For just over a decade, Stokesville boomed as timber, tanbark, and to a much more limited extent, coal, in the area were exploited. Stokes operated the CW, with offices in Harrisonburg, until his death in 1926; his estate operated it until 1938. In 1928 the line from Mt. Solon to North River Gap was abandoned for financial reasons; in 1933, the nine miles from Bridgewater to Mt. Solon were also dropped. When the Stokes heirs put the CW up for sale in 1938, Don W. Thomas, a former Norfolk and Western Railroad employee who had been the general manager of the CW since 1926, fought a bid from Japanese scrap metal buyers and bought the line. In 1943, Thomas also bought the Baltimore and Ohio's Valley Road of Virginia line, which ran between Harrisonburg and Lexington. The line south of Staunton was taken up and sold for scrap, but the road between Harrisonburg and Staunton was improved and became an important link in the CW system, because there was a connection with the Chesapeake &Ohio Railroad at Staunton. The CW was linked with the Norfolk & Western at Elkton.
In 1954, the Norfolk & Western Railroad purchased the CW, but the name was retained and it was operated as a separate corporation. By about 1980, however, little or no rolling stock carried the CW logo any longer. Norfolk & Western and the Southern Railway Company merged as Norfolk Southern Corporation on June 1, 1982. A five-alarm fire burned the CW office located at Chesapeake Drive in Harrisonburg on July 28, 1982, and company offices and operations were eventually absorbed by NS. Five miles of track east of Bridgewater were removed in 1988. The CW under the control of NS serves as the Harrisonburg area’s poultry feed supplier, passing through the campus of James Madison University several times daily.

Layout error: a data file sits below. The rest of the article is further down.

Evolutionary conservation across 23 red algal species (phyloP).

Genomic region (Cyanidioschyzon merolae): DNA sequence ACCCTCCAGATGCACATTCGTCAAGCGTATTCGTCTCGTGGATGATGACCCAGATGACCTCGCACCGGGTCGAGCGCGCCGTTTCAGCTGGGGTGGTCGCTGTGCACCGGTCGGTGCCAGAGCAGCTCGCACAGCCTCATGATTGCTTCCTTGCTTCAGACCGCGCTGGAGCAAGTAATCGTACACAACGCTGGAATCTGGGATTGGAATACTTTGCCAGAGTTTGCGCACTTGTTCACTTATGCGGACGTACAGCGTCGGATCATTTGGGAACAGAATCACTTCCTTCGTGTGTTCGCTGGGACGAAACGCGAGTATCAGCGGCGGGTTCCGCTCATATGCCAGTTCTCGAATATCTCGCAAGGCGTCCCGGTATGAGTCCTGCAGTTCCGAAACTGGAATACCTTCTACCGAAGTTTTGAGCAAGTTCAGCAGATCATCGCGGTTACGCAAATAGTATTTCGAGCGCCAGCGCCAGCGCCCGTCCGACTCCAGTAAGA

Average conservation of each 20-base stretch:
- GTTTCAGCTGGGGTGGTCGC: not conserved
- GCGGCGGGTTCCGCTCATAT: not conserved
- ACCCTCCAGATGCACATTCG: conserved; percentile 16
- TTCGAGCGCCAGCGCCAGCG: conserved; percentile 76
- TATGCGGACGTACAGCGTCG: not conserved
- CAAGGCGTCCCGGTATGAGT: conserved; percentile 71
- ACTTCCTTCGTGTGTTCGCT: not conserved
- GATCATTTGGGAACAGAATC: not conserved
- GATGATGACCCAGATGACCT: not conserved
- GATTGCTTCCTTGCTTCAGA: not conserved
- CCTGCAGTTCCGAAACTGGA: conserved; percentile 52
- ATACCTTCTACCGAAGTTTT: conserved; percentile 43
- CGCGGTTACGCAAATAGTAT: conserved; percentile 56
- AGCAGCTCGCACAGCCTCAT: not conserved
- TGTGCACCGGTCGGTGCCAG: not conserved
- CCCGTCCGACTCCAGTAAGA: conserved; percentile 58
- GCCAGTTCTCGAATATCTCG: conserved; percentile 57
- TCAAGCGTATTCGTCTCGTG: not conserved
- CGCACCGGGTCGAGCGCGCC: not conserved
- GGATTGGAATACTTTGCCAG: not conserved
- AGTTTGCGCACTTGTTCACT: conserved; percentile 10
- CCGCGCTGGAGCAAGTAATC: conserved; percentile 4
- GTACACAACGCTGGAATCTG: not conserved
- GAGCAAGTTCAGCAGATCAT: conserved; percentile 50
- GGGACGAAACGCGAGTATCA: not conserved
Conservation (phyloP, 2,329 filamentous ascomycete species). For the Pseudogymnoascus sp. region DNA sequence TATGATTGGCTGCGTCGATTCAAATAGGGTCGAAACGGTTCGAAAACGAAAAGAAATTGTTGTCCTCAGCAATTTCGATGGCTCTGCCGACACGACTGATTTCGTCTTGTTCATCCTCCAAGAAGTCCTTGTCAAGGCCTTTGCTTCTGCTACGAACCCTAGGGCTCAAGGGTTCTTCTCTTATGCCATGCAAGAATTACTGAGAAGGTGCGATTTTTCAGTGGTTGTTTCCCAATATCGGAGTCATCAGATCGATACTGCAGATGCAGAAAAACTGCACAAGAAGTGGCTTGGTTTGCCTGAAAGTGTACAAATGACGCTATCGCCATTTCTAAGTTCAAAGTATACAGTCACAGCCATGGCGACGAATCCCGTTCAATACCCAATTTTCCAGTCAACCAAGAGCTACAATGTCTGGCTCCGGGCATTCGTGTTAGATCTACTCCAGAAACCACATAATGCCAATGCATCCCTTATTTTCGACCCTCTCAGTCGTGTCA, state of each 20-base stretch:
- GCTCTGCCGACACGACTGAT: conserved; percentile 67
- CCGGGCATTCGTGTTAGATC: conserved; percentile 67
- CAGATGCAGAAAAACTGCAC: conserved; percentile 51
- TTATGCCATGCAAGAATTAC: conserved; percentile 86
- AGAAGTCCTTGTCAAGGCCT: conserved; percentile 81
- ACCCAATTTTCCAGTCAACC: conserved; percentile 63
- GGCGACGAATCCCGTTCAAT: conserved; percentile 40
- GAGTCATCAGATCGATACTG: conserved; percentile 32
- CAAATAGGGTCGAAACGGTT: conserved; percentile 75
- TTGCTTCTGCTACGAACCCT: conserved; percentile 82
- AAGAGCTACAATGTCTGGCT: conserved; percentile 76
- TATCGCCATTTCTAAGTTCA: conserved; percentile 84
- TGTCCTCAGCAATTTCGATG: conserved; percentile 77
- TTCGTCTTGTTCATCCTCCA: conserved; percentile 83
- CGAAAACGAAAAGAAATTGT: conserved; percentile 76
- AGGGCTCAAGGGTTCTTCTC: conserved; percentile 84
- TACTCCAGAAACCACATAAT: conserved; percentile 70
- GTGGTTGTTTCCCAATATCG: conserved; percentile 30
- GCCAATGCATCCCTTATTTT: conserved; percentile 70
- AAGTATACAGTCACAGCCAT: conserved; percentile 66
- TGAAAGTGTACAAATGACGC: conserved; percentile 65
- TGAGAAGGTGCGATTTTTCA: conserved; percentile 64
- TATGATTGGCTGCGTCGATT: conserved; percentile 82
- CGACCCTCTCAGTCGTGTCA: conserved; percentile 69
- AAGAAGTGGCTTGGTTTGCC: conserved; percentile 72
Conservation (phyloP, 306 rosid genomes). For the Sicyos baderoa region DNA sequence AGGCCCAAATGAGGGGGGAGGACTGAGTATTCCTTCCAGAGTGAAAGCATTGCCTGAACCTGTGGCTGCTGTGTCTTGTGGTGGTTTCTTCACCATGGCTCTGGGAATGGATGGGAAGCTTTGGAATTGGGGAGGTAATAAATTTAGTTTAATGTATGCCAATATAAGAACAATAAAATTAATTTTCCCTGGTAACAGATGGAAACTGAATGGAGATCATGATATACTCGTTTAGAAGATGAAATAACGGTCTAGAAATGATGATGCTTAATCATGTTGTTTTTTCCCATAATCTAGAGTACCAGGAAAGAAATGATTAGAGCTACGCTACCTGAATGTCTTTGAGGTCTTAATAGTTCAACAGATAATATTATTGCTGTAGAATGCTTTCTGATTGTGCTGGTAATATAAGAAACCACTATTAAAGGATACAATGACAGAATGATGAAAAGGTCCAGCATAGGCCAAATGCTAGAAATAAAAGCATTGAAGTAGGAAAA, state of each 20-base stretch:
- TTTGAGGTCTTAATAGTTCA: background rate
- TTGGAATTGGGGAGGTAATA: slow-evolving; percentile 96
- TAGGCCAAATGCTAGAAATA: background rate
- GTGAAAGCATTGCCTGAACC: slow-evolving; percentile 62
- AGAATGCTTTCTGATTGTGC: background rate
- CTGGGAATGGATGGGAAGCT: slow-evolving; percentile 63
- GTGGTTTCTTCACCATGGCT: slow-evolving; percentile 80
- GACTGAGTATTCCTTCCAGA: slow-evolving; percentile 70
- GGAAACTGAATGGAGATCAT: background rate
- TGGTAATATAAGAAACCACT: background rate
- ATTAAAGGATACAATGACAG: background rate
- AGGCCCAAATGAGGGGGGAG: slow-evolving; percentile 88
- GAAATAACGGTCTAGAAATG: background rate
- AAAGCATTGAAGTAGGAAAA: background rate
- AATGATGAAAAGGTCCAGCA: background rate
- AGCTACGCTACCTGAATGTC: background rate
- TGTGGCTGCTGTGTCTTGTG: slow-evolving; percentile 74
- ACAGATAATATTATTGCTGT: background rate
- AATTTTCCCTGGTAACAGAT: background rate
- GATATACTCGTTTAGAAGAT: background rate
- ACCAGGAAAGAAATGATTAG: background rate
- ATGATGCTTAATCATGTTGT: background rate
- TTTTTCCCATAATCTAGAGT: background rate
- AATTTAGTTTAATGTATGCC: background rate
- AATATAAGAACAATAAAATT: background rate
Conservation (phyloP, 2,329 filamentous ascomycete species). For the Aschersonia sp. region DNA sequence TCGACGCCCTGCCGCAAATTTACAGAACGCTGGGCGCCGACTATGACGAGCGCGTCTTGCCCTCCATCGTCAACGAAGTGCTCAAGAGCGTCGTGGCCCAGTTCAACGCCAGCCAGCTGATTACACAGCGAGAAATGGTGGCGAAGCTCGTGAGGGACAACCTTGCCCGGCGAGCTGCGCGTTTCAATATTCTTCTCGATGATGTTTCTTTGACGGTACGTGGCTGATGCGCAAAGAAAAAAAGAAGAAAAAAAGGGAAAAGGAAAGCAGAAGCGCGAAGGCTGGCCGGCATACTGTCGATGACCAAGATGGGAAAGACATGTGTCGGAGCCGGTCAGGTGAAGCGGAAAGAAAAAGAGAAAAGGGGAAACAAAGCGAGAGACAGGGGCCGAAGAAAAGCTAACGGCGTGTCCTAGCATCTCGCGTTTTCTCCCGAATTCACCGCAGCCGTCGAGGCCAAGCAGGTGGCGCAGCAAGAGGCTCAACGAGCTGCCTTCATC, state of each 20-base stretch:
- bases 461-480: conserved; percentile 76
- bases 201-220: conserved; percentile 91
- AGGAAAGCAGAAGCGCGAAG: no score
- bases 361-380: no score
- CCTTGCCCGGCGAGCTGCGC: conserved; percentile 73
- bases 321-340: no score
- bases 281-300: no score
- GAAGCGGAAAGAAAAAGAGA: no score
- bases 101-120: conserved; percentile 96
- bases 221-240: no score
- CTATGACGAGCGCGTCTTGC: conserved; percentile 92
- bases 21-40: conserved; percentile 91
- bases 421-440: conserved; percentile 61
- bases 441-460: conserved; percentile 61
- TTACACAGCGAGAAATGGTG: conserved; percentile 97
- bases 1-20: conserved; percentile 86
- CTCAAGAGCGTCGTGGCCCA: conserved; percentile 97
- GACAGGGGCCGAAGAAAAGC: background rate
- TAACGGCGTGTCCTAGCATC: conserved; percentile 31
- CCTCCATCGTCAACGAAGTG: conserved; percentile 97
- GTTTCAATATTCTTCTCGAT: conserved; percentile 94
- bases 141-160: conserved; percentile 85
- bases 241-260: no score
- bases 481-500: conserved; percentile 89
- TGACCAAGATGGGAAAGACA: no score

PROVENANCE. Operating records remained in the CW building after the 1982 fire, many of them in disarray on the floor, damaged from fire or water or both. In April 1997, JMU professors Raymond Hyser (History Dept.) and Clarence Geier (Anthrology Dept.) requested and received permission from D.A. Brown, II, Superintendent, VA Division of Norfolk Southern in Roanoke, to salvage the records for research use. After an initial cleaning and inventory by departmental students, the materials were deposited in Carrier Library in February, 1998. These are apparently the only extant records of the CW, although some items may be held by Norfolk Southern.